From a drivers standpoint not only was the D-type faster with superior accelleration, aerodynamics and lightness, it handled far better with delightfully direct steering and overall balance. In addition for those fortunate to have ever sat in a D-type cockpit it is true comfort in a highly relaxed and snug driving position with long leg room and easy to use pedals and instruments.
XKD 537 was sold new to Mauricio Miranda of San Salvador in mid 1956. Following a major accident in late 1956 he returned the car to the factory for repair. On February 12, 1957 while awaiting instructions to proceed, XKD 537 was in the service department when a major fire gutted both the service department and the Northern end of the factory. Not only was XKD 537 written off along with another eight D-types but the production line was also destroyed along with many other Jaguar models.
The factory decided to replace XKD 537 with another vehicle, chassis number XKD 549 which had previously been used for display purposes at Jaguar dealers during 1956. At the works in 1957, the chassis plate was changed, the original number stamped on the front subframe was ground off and the new number XKD 537 was placed on the car, therefore XKD 549 became XKD 537. On close inspection of the head and block numbers these appear to be unaltered and match those of the original destroyed car, E2047-9, and it is believed that the factory fitted a brand new engine with the correct numbers. The new car was then returned to Mr. Miranda and no doubt customs were none the wiser!
The D-Type was used very little by Mr. Miranda and as a result no racing results are credited to him. According to the authoritive books Jaguar Sports Racing Cars by Philip Porter and Jaguar Sports Racing & Works Competition Cars From 1954 by Andrew Whyte the car was advertised for sale in January 1962 and shipped to the USA. The car made its way to the north-eastern part of the United States. It was advertised for sale in Competition Press in 1966 by Thomas Foreman, Flemington, New Jersey; who described it as "one of the best and least-run Ds remaining". It appears that the car was purchased by Mr. Herb Wetson of W.R. Racing Incorporated who sold the car on March 9th, 1967 to Mr. Paul Petty of Kent, Connecticut for the sum of $6,500. The original contract of agreement accompanies the car.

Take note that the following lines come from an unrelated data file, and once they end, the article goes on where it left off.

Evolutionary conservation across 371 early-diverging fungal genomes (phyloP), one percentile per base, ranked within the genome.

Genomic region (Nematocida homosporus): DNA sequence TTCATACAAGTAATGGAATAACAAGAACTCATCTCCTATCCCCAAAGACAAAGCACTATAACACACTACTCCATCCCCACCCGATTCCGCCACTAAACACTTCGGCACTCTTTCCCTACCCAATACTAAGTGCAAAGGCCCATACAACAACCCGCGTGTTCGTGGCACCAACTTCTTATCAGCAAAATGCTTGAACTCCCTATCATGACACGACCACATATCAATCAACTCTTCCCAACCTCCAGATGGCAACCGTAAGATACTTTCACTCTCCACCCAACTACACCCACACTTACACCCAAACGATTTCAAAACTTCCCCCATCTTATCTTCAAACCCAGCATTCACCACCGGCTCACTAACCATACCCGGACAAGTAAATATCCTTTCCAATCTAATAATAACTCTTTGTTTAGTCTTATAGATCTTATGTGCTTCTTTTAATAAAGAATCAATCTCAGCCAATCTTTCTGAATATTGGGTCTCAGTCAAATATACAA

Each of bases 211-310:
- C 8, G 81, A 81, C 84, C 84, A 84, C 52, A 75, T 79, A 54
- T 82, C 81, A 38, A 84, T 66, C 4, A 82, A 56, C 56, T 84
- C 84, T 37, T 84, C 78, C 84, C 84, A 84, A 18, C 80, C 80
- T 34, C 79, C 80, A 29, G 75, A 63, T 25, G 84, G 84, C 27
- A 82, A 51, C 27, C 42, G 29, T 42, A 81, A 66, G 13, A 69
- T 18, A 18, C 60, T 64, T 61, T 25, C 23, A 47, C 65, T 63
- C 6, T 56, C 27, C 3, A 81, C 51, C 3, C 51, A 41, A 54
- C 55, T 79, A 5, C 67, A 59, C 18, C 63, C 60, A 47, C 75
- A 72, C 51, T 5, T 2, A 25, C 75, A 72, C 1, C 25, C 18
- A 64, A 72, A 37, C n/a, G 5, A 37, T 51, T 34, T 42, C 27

Mr. Petty was apparently a tremendous Jaguar enthusiast who tended to hoard a number of Jaguars on his property. It would appear he used the car very sparingly, perhaps on the odd weekend summer run otherwise it was locked away in his barn. A few of Mr. Petty's friends recall that the D-Type was his pride and joy, and that he greatly cherished its originality. Some years ago Paul Petty was tragically killed in a farm accident, and we are led to believe that the car has not been run for around sixteen years. At one time the Petty estate was broken into by unknown thieves who had an appreciation for sports racing cars with impecable provenance! Luckily, they were disturbed and scared-off while pushing the car away. To this day the evidence is clearly enhanced on the car by the police detective's fingerprint powder.
XKD 537 left the Petty estate in July of 1996 and was unveiled by Christie's to the public for the first time in over twenty years at a London reception this past March. The XKD 537 surprised many Jaguar experts with its degree of originality. The current mileage of under 20,000 is believed from new. There are perhaps fewer than ten D-Types intact that still retain their original monocoque, sub-frame, engine, gearbox, bodywork and all major components. This car even has the original shock absorbers! This sale represents a rare opportunity to purchase one of the greatest examples of the legendary D-type Jaguar, and one of the best preserved Sports-Racing cars Christie's has ever had the opportunity to offer.